Europe Inc. returns to the sky

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Europeans are traveling on business again, as executives hit the road and airlines add flights to key destinations.

The continent, one of the largest aviation markets in the world, has been slower than the United States and China to return to the skies. A rapid vaccination campaign and the roll-out of a vaccination passport program have lifted vacation travel this summer. Now, business travel is also rebounding.

Businesses are also flying to the United States again, although the spread of the Delta variant and delays in reopening offices have hampered this recovery.

In September, business travel to Europe was 49% of the 2019 level, compared to 42% in the United States, according to travel analysis firm ForwardKeys. The previous month, business travel to Europe had reached 50.9% of pre-pandemic levels compared to 50.7% in the United States – the first time since February that Europe had led and the sixth increase consecutive monthly for the region.

EU leaders say they are encouraged by the limited number of infections across the continent in recent months and the introduction of the European Union’s digital Covid certificate, which certifies that a person has been vaccinated, has recently tested negative or recovered from Covid-19.

“With the certificate I am much more confident that traveling is safe,” said Mario Isola, Formula 1 director for tire manufacturer Pirelli SpA. “Now we also know what works and what does not with the virus.”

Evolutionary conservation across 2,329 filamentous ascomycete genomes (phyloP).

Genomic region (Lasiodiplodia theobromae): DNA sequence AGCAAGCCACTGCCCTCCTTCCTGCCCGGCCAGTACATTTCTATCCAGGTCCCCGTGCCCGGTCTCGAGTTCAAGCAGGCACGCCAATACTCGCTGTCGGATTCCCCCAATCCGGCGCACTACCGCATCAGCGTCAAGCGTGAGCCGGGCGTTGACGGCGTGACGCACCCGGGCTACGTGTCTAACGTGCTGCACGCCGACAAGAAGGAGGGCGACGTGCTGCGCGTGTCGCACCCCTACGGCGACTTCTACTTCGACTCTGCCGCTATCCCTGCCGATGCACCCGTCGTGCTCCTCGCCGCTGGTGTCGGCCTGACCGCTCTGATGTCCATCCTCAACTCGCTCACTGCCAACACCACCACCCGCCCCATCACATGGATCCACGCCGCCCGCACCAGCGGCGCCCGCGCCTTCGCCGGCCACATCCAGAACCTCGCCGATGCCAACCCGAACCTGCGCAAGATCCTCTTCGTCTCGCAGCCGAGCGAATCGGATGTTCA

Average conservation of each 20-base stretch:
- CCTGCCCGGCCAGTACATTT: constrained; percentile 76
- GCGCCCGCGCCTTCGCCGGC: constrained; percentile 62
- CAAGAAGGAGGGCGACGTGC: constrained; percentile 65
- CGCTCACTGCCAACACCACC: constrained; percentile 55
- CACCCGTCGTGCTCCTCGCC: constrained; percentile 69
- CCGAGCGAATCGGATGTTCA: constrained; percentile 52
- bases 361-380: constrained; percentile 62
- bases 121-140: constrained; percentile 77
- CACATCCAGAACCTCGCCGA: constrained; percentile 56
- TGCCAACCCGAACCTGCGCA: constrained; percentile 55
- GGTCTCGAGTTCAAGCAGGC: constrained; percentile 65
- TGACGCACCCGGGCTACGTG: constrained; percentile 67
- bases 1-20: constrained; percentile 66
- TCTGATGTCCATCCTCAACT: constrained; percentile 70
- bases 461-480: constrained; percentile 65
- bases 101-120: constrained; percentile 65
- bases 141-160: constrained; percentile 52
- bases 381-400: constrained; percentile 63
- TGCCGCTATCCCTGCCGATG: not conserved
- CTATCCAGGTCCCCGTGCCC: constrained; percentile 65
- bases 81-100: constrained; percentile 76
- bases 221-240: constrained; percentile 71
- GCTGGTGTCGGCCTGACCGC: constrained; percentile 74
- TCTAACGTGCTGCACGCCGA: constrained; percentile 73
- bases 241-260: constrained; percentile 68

Yet Mr Isola, who was on the road 200 days a year before the pandemic, has cut his travel days by around 10%.

Travelers pass through Berlin Brandenburg Airport.


Photo:

Christoph Soeder / Zuma Press

The pickup is encouraging for transport companies, after the proliferation of video conferencing and continued travel restrictions have raised questions about how quickly business travel can recover and whether it will ever return to the record set in 2019 .

Business travel is more profitable than leisure bookings for most airlines, as late bookings often mean higher fares, while passengers are more likely to purchase upgrades like extra legroom. . But it also requires a larger investment, with business travelers wanting multiple daily connections and being confident that flights will not be canceled in the short term, such as at the start of the pandemic.

At London City Airport, a favorite with business travelers due to its proximity to the two financial districts of the British capital, several airlines are stepping up their operations. Deutsche Lufthansa AG

and Swiss Air Lines restarted flights at the airport early last month, while British Airways and Dutch national carrier KLM added new routes.

“We are seeing this recovery,” said Robert Sinclair, general manager of London City Airport, in an interview. The airport in September experienced its strongest week of traffic since the start of the pandemic, he added. Thirteen of its 15 busiest lines in 2019 are operational again.

In June, Alberto Dalmasso, CEO and co-founder of Italian mobile payment startup Satispay SpA, made his first business trip since the Covid-19 strike. During the pandemic, he learned to lead his team of 165 people in three countries and to attract investors while making minimal travel. As infections and deaths increased in Italy at the end of last year, he secured the biggest funding round the company has ever done without meeting its new investors in person.